Solving Problems with Shutting Off Water Supply
When it won’t budge
When the valves responsible for shutting off the water supply haven’t been used for a while they have a nasty habit of refusing to move (gate valves, which work slightly differently, are more reliable).
In this case, the first thing to do is squirt some penetrating oil around the spindle mechanism and leave it for half an hour before trying again.
If this doesn’t work, wrap the valve in an old floor cloth and pour on boiling water; the heat may release it.
Your only other options are to apply more heat — from a blow torch or electric paint stripper — or more force. But before you use force a word of warning: if the pipes either side of the stopcock are lead, the chances are they will crack. If possible, find anothervalve further down the line rather than risk a burst.
To get extra leverage, slip a piece of pipe over one side of the handle. Alternatively, use an adjustable wrench with some cloth between the jaws to stop the handle getting chewed up. Relieve the strain on the pipework by supporting it with a piece of wood.
After freeing a stopcock you might find that it leaks slightly from around the spindle area. To cure this, loosen the top (gland) nut on the spindle and wind a few turns of plumber’s jointing tape (PTFE tape — available from anystore) round the threaded spindle body. Then retighten the nut a little over hand-tight — any more, and you won’t be able to turn the handle.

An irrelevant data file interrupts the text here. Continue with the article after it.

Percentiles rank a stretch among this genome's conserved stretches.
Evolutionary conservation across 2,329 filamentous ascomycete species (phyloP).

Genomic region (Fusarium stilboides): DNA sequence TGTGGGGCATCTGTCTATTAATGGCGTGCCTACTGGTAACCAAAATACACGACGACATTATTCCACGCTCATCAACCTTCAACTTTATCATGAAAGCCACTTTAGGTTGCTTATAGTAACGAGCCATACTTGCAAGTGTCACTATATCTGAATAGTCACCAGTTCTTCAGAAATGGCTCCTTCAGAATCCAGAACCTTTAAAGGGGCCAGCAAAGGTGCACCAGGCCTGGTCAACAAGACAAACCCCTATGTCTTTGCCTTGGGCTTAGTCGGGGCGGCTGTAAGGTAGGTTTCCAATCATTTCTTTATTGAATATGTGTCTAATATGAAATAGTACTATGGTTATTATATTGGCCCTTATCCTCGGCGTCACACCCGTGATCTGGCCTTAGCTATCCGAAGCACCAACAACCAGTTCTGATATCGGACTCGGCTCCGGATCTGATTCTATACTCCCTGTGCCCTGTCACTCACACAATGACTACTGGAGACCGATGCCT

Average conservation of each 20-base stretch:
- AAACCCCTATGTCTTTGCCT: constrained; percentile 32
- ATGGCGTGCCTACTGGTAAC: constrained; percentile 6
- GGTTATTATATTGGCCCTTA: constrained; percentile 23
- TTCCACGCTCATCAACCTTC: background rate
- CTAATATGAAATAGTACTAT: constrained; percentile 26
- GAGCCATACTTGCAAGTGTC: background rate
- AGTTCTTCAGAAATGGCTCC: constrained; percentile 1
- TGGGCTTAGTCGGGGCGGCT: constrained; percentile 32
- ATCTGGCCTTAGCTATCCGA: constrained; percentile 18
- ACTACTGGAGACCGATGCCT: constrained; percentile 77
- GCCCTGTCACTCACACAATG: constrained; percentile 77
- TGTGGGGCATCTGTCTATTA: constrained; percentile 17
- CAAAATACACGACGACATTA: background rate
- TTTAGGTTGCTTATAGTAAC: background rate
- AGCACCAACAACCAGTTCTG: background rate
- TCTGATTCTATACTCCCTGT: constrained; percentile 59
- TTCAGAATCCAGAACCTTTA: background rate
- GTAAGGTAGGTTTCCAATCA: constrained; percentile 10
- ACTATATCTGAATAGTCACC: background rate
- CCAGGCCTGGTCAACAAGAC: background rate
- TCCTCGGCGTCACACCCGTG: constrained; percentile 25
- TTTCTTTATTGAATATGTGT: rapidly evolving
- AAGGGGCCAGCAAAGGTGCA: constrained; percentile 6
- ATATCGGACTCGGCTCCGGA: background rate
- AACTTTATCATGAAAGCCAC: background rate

Sometimes, when you turn the water back on, you hear a hissing and gurgling in the pipes and no water comes out of the taps. Usually, the pipes affected are those fed from the storage tank, where the pressure is low.
Depending on where the problem is, you may be able to force the airlock back up the pipe by taking a damp cloth and plunging vigorously against the spout of the affected tap; when the air reaches the tank it will be able to escape.
If this doesn’t work, connect a hose between the affected tap and one that’s supplied at mains pressure (securing the ends with Jubilee clips).
Turn both taps on and leave them for about 30 seconds, then turn the mains tap off and check to see if the airlock has cleared. Sometimes it takes several goes, so be patient.
“Airlocks can take ages to clear, so wherever possible I try to avoid them. If I’ve had to drain the cold storage tank, for example, I’ll let the water back in as slowly as possible so that the air in the pipes has a chance to escape as they fill up.
If you then get persistent airlocks, the trouble may be that the storage tank isn’t filling up as quickly as it is being drained, so the pipes are sucking in air instead of water. You can check this by watching the tank while someone is filling the bath to see whether the tank empties before the bath is full. If so, the trouble may be that the stopcock hasn’t been turned back on fully or that you have a faulty ball-valve controlling the supply to the tank.”